With eight cups to compete in and a full-fledged online multiplayer mode (that nobody is playing), there’s a surprising wealth of content to this humble budget racer. Players can choose from a variety of racers, each with their own unique vehicles — Monster Trash drives around in a dumpster, Gotta Go San is a potentially racist portrayal of a sumo wrestler riding a toilet, and Kiss of Death is a New Orleans vampire in a motorized coffin. There are twelve drivers in all, including the great Jimmie himself, although some characters need to be unlocked by winning championships.
As with all kart racers, Anything With An Engine eschews realism for high speed action and weaponized competitions. In a departure from your typical kart game, players don’t randomly collect power-ups on the track. Instead, there are only four special powers — missiles, mines, rams and nitro boosts — which are unlocked and upgraded gradually be earning “votes” from the audience. Votes are earned by racing over special markers, damaging opponents, or performing powerslides. Although each character has a unique animation for each power-up, as well as varying statistics that govern their effectiveness, the abilities are mostly the same for every driver.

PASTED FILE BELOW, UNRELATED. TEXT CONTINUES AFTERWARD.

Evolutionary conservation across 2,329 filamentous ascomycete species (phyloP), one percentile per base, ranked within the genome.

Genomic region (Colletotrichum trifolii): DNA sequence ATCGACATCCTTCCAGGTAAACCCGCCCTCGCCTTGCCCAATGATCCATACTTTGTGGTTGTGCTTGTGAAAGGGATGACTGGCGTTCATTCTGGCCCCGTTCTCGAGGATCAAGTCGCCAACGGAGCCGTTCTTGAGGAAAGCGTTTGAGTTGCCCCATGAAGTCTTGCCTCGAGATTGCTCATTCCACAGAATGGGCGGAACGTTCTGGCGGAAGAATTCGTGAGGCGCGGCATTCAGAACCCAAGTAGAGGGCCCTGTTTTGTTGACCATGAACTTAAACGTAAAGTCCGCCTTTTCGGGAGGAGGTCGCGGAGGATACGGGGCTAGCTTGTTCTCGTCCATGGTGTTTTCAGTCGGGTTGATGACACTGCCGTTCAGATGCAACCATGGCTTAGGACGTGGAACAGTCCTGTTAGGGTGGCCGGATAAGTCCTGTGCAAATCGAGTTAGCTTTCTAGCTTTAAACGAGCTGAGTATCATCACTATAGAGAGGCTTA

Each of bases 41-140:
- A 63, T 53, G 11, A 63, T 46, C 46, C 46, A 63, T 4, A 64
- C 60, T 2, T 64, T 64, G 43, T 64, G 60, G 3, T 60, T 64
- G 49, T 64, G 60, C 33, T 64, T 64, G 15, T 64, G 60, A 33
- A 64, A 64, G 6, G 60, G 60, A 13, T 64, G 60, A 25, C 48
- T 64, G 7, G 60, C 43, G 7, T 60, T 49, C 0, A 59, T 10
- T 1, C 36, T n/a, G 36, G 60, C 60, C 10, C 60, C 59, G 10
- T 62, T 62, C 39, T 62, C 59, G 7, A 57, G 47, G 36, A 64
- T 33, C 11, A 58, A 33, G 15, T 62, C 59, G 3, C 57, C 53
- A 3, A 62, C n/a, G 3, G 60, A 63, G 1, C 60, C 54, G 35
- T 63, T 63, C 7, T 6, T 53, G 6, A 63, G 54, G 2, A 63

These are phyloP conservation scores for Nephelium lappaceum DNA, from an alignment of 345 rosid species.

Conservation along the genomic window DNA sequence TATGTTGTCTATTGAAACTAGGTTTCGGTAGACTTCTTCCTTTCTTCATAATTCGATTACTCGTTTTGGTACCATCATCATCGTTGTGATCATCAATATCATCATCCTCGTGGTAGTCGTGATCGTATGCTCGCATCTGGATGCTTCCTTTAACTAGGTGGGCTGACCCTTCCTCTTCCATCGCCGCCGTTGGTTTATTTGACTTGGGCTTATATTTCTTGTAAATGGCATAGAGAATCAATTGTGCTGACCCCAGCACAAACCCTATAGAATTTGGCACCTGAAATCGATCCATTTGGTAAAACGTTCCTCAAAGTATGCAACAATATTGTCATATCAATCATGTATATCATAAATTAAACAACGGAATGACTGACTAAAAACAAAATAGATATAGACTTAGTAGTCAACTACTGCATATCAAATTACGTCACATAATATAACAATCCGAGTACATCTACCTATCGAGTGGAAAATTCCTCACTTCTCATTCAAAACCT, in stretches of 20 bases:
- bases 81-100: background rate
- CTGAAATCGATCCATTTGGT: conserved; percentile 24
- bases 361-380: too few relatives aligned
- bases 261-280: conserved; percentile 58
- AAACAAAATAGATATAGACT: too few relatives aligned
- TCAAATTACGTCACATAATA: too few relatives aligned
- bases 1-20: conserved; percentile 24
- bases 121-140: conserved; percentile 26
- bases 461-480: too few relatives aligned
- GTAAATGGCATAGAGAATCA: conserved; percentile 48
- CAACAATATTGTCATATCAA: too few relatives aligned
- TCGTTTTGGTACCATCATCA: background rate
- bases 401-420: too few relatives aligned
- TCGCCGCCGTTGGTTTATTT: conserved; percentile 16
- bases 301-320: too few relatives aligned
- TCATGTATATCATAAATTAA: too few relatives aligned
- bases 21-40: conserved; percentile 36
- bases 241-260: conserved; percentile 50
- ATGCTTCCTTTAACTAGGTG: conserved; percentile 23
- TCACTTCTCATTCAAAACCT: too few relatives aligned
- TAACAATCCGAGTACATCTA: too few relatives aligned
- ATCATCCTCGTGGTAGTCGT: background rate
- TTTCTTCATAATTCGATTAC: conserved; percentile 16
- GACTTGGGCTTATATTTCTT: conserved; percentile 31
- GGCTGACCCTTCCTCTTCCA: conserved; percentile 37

The stated goal of removing random power-ups was to eliminate “rubber banding” and make for more dynamic races. It’s ironic, then, that Jimmie Johnson’s Anything With An Engine actually features some of the most egregious rubber banding I’ve seen in a racing game. At any moment, the game can decide to shunt a player from first to last place, and one can clearly see how certain racers always manage to stay in the most competitive positions. No matter how good a race the player has, one false move can make the difference between winning and falling behind everybody, because the game keeps CPU drivers so close behind.